The Sydney Biennale 2012 is about ‘all our relations’.
This festival of contemporary art exhibits, is held from June to August on even years, highlighting collaborative and participatory works in venues across the city and harbour.
Along with the São Paolo and Venice Biennales, and Kassel’s dOCUMENTA, the Sydney Biennale, has been spotlighting international contemporary art exhibits since 1973.
And each year the boundaries are extended a little further.
You may, like me, find much of today’s art questionable. How much is art, how much is decoration, fashion or just hype? Biennales are a good opportunity to delve into these questions again. And sometimes the answers can be exhilarating and unforgettable.
The #18BOS Sydney Biennale 2012 includes music, dance and poetry as well as visual arts, often many of them together.
The key themes of ‘all our relations’ include
- geo-politics and ecology (AGNSW)
- composition and compassion (MCA)
- sensation, mutuality, and healing (Pier 2/3 and Cockatoo Island), and
- associated issues of displacement, migration and identity.
The other outstanding feature of the Sydney Biennale 2012 is its emphasis on visitor participation. No longer just gawkers of the inscrutable finished product, we’re invited to become part of the process of making it. Which might also help us to better understand both the art and the issues it raises or tries to answer.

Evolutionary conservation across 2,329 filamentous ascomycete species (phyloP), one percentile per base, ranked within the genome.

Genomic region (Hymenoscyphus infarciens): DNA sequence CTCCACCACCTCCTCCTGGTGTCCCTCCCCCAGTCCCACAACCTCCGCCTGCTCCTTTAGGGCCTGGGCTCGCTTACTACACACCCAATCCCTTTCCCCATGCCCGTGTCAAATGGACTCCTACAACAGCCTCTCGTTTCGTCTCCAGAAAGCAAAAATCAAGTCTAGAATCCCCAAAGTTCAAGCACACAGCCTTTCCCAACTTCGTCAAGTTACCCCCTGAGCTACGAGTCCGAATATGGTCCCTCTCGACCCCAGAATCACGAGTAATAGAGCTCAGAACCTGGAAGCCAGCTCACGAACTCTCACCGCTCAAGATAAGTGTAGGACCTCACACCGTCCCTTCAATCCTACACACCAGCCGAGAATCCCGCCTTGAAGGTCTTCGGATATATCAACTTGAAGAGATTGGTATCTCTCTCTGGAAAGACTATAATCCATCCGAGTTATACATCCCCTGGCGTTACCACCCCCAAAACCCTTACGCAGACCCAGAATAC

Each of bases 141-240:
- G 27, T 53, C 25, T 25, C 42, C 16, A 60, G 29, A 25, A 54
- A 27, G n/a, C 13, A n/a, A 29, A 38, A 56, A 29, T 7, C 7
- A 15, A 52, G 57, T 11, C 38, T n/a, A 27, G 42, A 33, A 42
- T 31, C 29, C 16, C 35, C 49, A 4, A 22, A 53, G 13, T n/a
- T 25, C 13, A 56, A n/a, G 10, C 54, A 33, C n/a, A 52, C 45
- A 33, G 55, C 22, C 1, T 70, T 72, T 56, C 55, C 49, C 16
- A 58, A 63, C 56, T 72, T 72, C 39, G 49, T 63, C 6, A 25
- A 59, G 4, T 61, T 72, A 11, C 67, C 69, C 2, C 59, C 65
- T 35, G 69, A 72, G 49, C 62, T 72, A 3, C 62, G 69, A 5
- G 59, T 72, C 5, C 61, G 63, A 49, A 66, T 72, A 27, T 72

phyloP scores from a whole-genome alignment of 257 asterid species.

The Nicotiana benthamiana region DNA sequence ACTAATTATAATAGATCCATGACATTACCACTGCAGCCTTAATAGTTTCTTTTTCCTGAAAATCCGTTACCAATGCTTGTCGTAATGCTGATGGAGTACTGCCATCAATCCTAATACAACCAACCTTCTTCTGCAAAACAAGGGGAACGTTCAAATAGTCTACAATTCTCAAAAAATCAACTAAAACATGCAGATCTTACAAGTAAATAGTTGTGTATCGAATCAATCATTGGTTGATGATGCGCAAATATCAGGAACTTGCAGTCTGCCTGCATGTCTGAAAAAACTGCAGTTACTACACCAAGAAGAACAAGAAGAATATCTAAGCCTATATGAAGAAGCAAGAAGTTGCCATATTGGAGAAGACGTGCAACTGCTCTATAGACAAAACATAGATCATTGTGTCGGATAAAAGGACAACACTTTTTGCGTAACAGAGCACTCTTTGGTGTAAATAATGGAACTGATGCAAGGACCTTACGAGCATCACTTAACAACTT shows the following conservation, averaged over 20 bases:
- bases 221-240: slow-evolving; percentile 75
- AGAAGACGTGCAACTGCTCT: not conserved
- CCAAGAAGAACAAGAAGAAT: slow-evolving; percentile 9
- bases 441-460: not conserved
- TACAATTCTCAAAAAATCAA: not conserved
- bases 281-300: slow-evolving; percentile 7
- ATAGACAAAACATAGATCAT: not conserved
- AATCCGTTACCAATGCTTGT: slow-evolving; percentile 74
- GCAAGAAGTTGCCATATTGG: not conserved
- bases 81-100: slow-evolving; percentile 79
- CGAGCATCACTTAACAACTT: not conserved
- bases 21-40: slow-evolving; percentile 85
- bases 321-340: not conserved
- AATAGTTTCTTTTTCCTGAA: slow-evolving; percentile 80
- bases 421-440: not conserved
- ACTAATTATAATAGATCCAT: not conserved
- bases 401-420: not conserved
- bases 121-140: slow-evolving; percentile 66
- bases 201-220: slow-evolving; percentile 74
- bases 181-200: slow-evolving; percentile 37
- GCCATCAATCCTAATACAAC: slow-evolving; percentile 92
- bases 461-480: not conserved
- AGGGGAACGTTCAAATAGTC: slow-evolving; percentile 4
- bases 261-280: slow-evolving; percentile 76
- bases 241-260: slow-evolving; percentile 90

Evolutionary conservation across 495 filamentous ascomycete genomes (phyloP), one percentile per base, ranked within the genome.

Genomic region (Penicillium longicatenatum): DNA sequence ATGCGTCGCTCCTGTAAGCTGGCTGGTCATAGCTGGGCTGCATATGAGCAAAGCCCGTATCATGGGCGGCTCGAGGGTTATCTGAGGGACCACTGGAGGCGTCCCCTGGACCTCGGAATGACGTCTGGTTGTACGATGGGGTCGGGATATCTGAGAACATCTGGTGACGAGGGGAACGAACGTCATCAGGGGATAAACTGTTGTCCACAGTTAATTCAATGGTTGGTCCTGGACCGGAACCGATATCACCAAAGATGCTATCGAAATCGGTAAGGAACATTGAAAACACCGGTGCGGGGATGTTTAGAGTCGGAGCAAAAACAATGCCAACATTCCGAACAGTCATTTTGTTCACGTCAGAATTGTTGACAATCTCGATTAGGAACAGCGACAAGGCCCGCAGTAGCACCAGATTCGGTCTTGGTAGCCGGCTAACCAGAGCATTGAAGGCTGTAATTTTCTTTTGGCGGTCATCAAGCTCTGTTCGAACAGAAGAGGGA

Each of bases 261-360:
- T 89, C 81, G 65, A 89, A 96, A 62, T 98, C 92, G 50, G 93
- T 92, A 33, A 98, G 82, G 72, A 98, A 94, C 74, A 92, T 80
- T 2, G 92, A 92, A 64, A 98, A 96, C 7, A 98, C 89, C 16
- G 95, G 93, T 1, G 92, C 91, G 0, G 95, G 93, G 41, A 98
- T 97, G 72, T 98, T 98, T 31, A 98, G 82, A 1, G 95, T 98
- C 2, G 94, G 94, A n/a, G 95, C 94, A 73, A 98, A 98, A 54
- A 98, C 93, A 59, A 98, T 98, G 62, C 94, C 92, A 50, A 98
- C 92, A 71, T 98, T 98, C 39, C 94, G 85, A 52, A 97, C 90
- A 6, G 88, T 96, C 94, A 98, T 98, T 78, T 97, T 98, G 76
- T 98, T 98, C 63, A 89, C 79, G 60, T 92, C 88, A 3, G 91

(For an overview of the Sydney Biennale generally, see this post.
AGNSW: Art Gallery of New South Wales
In AGNSW, the main public art gallery in Sydney, the Biennale will take over two floors.
For 2012 the show here is called In Finite Blue Planet with, as the name suggests, a consciousness of, and focus on, the finite nature of our earth.
The gallery will also be the venue for the Sydney Biennale opening week symposium (free but bookings required) and talks throughout the festival.
Curators, celebrities and artists will discuss aspects of their own or others’ works at 1830 (6.30pm) as part of the regular Wednesday ‘Art After Hours’.
You can hear more artist talks at other times.
MCA: Museum of Contemporary Art Sydney
The Biennale’s contemporary art exhibits will be spread over Levels 1 and 3 of the MCA.
The subtitle here is In Possible Composition and the works are based around the idea of artists bring scattered parts, or different substances, together into a new work. Harmony from disjointed elements.
Thus visitors can join in The Mending Project, where the artists will mend the torn or damaged clothes you bring into the museum while they talk with you. The mended clothes and the relationship, however fleeting, that’s created make you and your clothes part of the work.
You are asked to leave the mended clothes at the museum for the duration of the exhibition, so it’s probably not a good idea to bring in that pair of jeans you need to wear tomorrow.
#18BOS at Pier 2/3, Walsh Bay
Pier 2/3 is the last unrenovated historic wooden finger wharf building in Walsh Bay, at the western side of Sydney harbour.
It’s great to walk around and a fantastic venue for art installations and exhibitions.
And it’s one of the venues for artists’ talks.
These run for about 20 minutes and are a great opportunity to informally chat to the creative people behind the contemporary art exhibits you’re seeing.